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SRX1400, SRX3400, and SRX3600 Device Hardware Capabilities and Limitations

For SRX1400, SRX3400, and SRX3600 devices, each Input/Output Card (IOC), Flexible PIC Concentrator (FPC), or IOC slot has only one Physical Interface Card (PIC), which contains either two 10-Gigabit Ethernet ports or sixteen 1-Gigabit Ethernet ports. Table 1 shows the maximum number of cards and ports allowed in SRX1400, SRX3400, and SRX3600 devices.

Note:

The number of ports the Network Processing Unit (NPU) needs to handle might be different from the fixed 10:1 port to NPU ratio for 1-Gigabit IOC, or the 1:1 ratio for the 10-Gigabit IOC that is needed on the SRX5600 and SRX5800 devices, leading to oversubscription on the SRX1400, SRX3400, and SRX3600 devices.

Platform support depends on the Junos OS release in your installation.

Table 1: Available NPCs and IO Ports for SRX1400, SRX3400, and SRX3600 Devices

System

IOCs

IO Ports

NPCs

SRX3600

7

108 (16 x 6 + 12)

3

SRX3400

5

76 (16 x 4 + 12)

2

SRX1400

2

28 (16 x 1 + 12)

1

SRX3400 and SRX3600 devices allow you to install up to three Network Processing Cards (NPCs). In a single NPC configuration, the NPC has to process all of the packets to and from each IOC. However, when there is more than one NPC available, an IOC will only exchange packets with a preassigned NPC. You can use the set chassis ioc-npc-connectivity CLI statement to configure the IOC-to-NPC mapping. By default, the mapping is assigned so that the load is shared equally among all NPCs. When the mapping is changed, for example, an IOC or NPC is removed, or you have mapped a specific NPC to an IOC, then the device has to be restarted.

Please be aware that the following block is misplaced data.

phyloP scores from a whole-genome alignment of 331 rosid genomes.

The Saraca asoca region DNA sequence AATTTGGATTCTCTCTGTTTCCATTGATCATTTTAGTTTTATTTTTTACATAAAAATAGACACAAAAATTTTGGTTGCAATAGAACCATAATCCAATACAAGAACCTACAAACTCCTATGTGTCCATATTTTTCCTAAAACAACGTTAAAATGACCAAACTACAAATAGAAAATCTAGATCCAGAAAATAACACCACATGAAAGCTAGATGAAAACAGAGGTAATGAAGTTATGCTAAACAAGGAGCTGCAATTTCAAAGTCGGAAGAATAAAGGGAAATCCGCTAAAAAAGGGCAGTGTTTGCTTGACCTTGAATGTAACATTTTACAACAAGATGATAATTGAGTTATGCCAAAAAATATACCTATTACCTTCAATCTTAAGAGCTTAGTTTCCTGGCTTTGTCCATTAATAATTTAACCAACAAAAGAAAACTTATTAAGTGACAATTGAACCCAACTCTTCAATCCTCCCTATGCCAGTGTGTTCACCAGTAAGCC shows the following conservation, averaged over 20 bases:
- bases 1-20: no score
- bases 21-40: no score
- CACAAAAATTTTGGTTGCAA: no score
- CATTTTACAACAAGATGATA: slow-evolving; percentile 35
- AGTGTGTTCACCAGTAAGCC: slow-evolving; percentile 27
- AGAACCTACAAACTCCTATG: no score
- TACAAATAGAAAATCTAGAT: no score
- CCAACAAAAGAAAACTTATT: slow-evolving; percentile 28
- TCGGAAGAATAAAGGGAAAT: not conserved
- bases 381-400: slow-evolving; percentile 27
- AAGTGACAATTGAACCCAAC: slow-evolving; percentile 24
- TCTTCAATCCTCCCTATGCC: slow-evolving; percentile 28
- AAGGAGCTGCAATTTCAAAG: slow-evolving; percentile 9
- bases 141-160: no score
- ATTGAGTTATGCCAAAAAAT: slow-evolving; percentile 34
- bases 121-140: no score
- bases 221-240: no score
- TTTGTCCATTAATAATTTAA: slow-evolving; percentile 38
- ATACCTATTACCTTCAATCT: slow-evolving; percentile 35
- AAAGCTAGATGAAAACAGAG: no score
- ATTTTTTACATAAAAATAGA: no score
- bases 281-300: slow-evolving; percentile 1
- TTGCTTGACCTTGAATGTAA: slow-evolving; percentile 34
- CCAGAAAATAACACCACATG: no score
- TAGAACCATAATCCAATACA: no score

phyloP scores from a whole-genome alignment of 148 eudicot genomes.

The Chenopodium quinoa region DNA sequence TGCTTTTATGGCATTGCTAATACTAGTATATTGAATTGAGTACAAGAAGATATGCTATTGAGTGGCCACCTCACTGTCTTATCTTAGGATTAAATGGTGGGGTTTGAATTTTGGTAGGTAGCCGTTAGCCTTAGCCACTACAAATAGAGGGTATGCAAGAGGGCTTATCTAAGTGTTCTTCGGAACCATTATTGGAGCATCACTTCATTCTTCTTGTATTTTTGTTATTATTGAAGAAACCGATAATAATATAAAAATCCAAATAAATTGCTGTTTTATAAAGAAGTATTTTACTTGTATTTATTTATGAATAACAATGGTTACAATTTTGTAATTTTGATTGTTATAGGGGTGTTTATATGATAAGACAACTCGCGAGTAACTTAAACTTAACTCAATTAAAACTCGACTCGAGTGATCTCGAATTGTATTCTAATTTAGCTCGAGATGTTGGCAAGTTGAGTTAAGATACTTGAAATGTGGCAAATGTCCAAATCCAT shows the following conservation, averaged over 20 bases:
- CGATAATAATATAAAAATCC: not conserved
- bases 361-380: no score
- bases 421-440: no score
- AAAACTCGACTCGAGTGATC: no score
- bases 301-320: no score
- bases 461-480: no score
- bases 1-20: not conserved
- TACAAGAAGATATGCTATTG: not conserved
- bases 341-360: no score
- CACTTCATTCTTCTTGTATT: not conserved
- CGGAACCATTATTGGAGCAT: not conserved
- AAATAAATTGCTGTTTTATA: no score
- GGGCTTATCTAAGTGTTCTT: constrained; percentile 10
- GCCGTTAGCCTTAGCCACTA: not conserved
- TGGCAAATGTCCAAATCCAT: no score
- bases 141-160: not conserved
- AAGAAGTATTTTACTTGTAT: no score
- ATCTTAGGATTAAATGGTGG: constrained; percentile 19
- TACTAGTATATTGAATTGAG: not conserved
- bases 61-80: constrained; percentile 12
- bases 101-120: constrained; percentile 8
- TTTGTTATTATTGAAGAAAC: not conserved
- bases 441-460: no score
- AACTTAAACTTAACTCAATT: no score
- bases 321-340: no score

Note:

SRX1400 devices support a single NPC or an NSPC combo card.

For SRX1400, SRX3400, and SRX3600 devices, the IOC supports the following hierarchical scheduler characteristics:

  • Level 1- Shaping at the physical interface (ifd)

  • Level 2- Shaping and scheduling at the logical interface level (ifl)

  • Level 3- Scheduling at the queue level

Note:

Interface set (iflset) is not supported for SRX1400, SRX3400, and SRX3600 devices.

In SRX5600 and SRX5800 devices, an NPC supports 32 port-level shaping profiles at level 1, such that each front port can have its own shaping profile.

In SRX1400, SRX3400, and SRX3600 devices, an NPC supports only 16 port-level shaping profiles in the hardware, including two profiles that are predefined for 10-GB and 1-GB shaping rates. The user can configure up to 14 different levels of shaping rates. If more levels are configured, then the closest match found in the 16 profiles will be used instead.

For example, assume that a system is already configured with the following rates for ifd:

10 Mbps, 20 Mbps, 40 Mbps, 60 Mbps, 80 Mbps, 100 Mbps, 200 Mbps, 300 Mbps, 400 Mbps, 500 Mbps, 600 Mbps, 700 Mbps, 800 Mbps, 900 Mbps, 1 GB (predefined), 10 GB (predefined)

Each of these 16 rates is programmed into one of the 16 profiles in the hardware; then consider the following two scenarios:

  • Scenario 1: If the user changes one port’s shaping rate from 1 GB to 100 Mbps, which is already programmed in one of the 16 profiles, the profile with a 100 Mbps shaping rate will be used by the port.

  • Scenario 2: If the user changes another port’s shaping rate from 1 GB to 50 Mbps, which is not in the shaping profiles, the closest matching profile with a 60 Mbps shaping rate will be used instead.

When scenario 2 occurs, not all of the user-configured rates can be supported by the hardware. Even if more than 14 different rates are specified, only 14 will be programmed in the hardware. Which 14 rates are programmed in the hardware depends on many factors. For this reason, we recommend that you plan carefully and use no more than 14 levels of port-level shaping rates.

Each device supports Weighed Random Early Discard (WRED) at the port level, and each NPU has 512 MB of frame memory. Also, 10-Gigabit Ethernet ports get more buffers than the 1-Gigabit Ethernet ports. Buffer availability depends on how much bandwidth (number of NPCs, ports, 1 GB or 10 GB, and so on) the device has to support. The more bandwidth that the device has to support, the less buffer is available. When two NPCs are available, the amount of frame buffer available is doubled.